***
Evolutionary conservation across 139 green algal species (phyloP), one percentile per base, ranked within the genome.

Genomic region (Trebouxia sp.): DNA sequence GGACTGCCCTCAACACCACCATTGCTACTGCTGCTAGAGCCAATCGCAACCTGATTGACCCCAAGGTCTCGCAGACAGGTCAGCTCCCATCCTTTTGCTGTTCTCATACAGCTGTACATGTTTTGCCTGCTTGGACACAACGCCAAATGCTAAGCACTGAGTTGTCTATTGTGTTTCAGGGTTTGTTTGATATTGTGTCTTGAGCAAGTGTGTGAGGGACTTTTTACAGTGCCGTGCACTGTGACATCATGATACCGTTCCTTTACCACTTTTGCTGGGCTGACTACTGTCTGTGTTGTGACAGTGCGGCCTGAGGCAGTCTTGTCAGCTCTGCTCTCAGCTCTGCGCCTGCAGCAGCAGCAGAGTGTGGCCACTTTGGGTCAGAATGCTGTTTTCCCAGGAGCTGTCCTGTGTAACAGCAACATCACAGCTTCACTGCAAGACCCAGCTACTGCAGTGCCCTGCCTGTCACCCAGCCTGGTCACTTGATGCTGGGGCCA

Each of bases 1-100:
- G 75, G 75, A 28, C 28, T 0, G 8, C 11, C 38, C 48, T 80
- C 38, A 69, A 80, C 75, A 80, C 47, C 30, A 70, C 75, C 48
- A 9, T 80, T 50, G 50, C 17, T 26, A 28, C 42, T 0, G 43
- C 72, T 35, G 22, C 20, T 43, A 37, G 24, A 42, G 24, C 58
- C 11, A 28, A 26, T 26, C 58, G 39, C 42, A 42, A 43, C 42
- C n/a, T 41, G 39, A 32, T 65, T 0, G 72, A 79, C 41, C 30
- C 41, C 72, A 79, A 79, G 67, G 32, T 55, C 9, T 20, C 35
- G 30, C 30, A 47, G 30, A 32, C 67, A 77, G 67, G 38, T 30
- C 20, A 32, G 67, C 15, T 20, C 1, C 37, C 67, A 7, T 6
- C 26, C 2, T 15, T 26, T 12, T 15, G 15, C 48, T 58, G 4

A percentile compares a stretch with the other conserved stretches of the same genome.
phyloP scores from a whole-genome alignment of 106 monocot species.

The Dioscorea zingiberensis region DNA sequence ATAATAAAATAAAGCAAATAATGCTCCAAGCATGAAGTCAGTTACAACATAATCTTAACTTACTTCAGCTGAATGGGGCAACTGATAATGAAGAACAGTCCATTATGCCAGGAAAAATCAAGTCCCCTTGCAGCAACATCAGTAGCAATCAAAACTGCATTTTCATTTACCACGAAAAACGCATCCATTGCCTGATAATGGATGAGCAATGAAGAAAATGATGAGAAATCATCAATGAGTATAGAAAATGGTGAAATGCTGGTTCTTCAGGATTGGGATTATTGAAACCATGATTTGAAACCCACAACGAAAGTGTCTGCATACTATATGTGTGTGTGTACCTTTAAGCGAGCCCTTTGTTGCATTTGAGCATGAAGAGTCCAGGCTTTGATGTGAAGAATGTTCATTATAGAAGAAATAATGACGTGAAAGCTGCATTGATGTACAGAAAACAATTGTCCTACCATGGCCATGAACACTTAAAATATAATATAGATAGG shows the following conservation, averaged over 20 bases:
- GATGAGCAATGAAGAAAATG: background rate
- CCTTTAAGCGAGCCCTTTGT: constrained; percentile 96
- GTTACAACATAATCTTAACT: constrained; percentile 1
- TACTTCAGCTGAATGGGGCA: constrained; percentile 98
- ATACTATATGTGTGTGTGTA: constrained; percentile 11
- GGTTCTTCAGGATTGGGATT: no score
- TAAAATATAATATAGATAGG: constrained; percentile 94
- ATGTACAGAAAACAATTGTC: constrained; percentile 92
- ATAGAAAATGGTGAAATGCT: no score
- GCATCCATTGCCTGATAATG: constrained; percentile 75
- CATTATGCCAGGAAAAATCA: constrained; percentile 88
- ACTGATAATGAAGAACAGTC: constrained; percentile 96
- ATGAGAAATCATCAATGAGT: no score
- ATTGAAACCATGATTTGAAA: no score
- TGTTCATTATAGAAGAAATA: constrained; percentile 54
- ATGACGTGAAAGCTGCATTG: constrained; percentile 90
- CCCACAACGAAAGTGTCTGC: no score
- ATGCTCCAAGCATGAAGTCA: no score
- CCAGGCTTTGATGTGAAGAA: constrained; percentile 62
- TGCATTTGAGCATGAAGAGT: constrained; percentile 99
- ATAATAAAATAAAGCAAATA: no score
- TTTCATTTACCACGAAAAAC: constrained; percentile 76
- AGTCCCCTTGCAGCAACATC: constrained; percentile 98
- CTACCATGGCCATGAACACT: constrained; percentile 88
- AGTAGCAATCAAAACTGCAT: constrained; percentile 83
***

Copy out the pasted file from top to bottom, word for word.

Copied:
Evolutionary conservation across 139 green algal species (phyloP), one percentile per base, ranked within the genome.

Genomic region (Trebouxia sp.): DNA sequence GGACTGCCCTCAACACCACCATTGCTACTGCTGCTAGAGCCAATCGCAACCTGATTGACCCCAAGGTCTCGCAGACAGGTCAGCTCCCATCCTTTTGCTGTTCTCATACAGCTGTACATGTTTTGCCTGCTTGGACACAACGCCAAATGCTAAGCACTGAGTTGTCTATTGTGTTTCAGGGTTTGTTTGATATTGTGTCTTGAGCAAGTGTGTGAGGGACTTTTTACAGTGCCGTGCACTGTGACATCATGATACCGTTCCTTTACCACTTTTGCTGGGCTGACTACTGTCTGTGTTGTGACAGTGCGGCCTGAGGCAGTCTTGTCAGCTCTGCTCTCAGCTCTGCGCCTGCAGCAGCAGCAGAGTGTGGCCACTTTGGGTCAGAATGCTGTTTTCCCAGGAGCTGTCCTGTGTAACAGCAACATCACAGCTTCACTGCAAGACCCAGCTACTGCAGTGCCCTGCCTGTCACCCAGCCTGGTCACTTGATGCTGGGGCCA

Each of bases 1-100:
- G 75, G 75, A 28, C 28, T 0, G 8, C 11, C 38, C 48, T 80
- C 38, A 69, A 80, C 75, A 80, C 47, C 30, A 70, C 75, C 48
- A 9, T 80, T 50, G 50, C 17, T 26, A 28, C 42, T 0, G 43
- C 72, T 35, G 22, C 20, T 43, A 37, G 24, A 42, G 24, C 58
- C 11, A 28, A 26, T 26, C 58, G 39, C 42, A 42, A 43, C 42
- C n/a, T 41, G 39, A 32, T 65, T 0, G 72, A 79, C 41, C 30
- C 41, C 72, A 79, A 79, G 67, G 32, T 55, C 9, T 20, C 35
- G 30, C 30, A 47, G 30, A 32, C 67, A 77, G 67, G 38, T 30
- C 20, A 32, G 67, C 15, T 20, C 1, C 37, C 67, A 7, T 6
- C 26, C 2, T 15, T 26, T 12, T 15, G 15, C 48, T 58, G 4

A percentile compares a stretch with the other conserved stretches of the same genome.
phyloP scores from a whole-genome alignment of 106 monocot species.

The Dioscorea zingiberensis region DNA sequence ATAATAAAATAAAGCAAATAATGCTCCAAGCATGAAGTCAGTTACAACATAATCTTAACTTACTTCAGCTGAATGGGGCAACTGATAATGAAGAACAGTCCATTATGCCAGGAAAAATCAAGTCCCCTTGCAGCAACATCAGTAGCAATCAAAACTGCATTTTCATTTACCACGAAAAACGCATCCATTGCCTGATAATGGATGAGCAATGAAGAAAATGATGAGAAATCATCAATGAGTATAGAAAATGGTGAAATGCTGGTTCTTCAGGATTGGGATTATTGAAACCATGATTTGAAACCCACAACGAAAGTGTCTGCATACTATATGTGTGTGTGTACCTTTAAGCGAGCCCTTTGTTGCATTTGAGCATGAAGAGTCCAGGCTTTGATGTGAAGAATGTTCATTATAGAAGAAATAATGACGTGAAAGCTGCATTGATGTACAGAAAACAATTGTCCTACCATGGCCATGAACACTTAAAATATAATATAGATAGG shows the following conservation, averaged over 20 bases:
- GATGAGCAATGAAGAAAATG: background rate
- CCTTTAAGCGAGCCCTTTGT: constrained; percentile 96
- GTTACAACATAATCTTAACT: constrained; percentile 1
- TACTTCAGCTGAATGGGGCA: constrained; percentile 98
- ATACTATATGTGTGTGTGTA: constrained; percentile 11
- GGTTCTTCAGGATTGGGATT: no score
- TAAAATATAATATAGATAGG: constrained; percentile 94
- ATGTACAGAAAACAATTGTC: constrained; percentile 92
- ATAGAAAATGGTGAAATGCT: no score
- GCATCCATTGCCTGATAATG: constrained; percentile 75
- CATTATGCCAGGAAAAATCA: constrained; percentile 88
- ACTGATAATGAAGAACAGTC: constrained; percentile 96
- ATGAGAAATCATCAATGAGT: no score
- ATTGAAACCATGATTTGAAA: no score
- TGTTCATTATAGAAGAAATA: constrained; percentile 54
- ATGACGTGAAAGCTGCATTG: constrained; percentile 90
- CCCACAACGAAAGTGTCTGC: no score
- ATGCTCCAAGCATGAAGTCA: no score
- CCAGGCTTTGATGTGAAGAA: constrained; percentile 62
- TGCATTTGAGCATGAAGAGT: constrained; percentile 99
- ATAATAAAATAAAGCAAATA: no score
- TTTCATTTACCACGAAAAAC: constrained; percentile 76
- AGTCCCCTTGCAGCAACATC: constrained; percentile 98
- CTACCATGGCCATGAACACT: constrained; percentile 88
- AGTAGCAATCAAAACTGCAT: constrained; percentile 83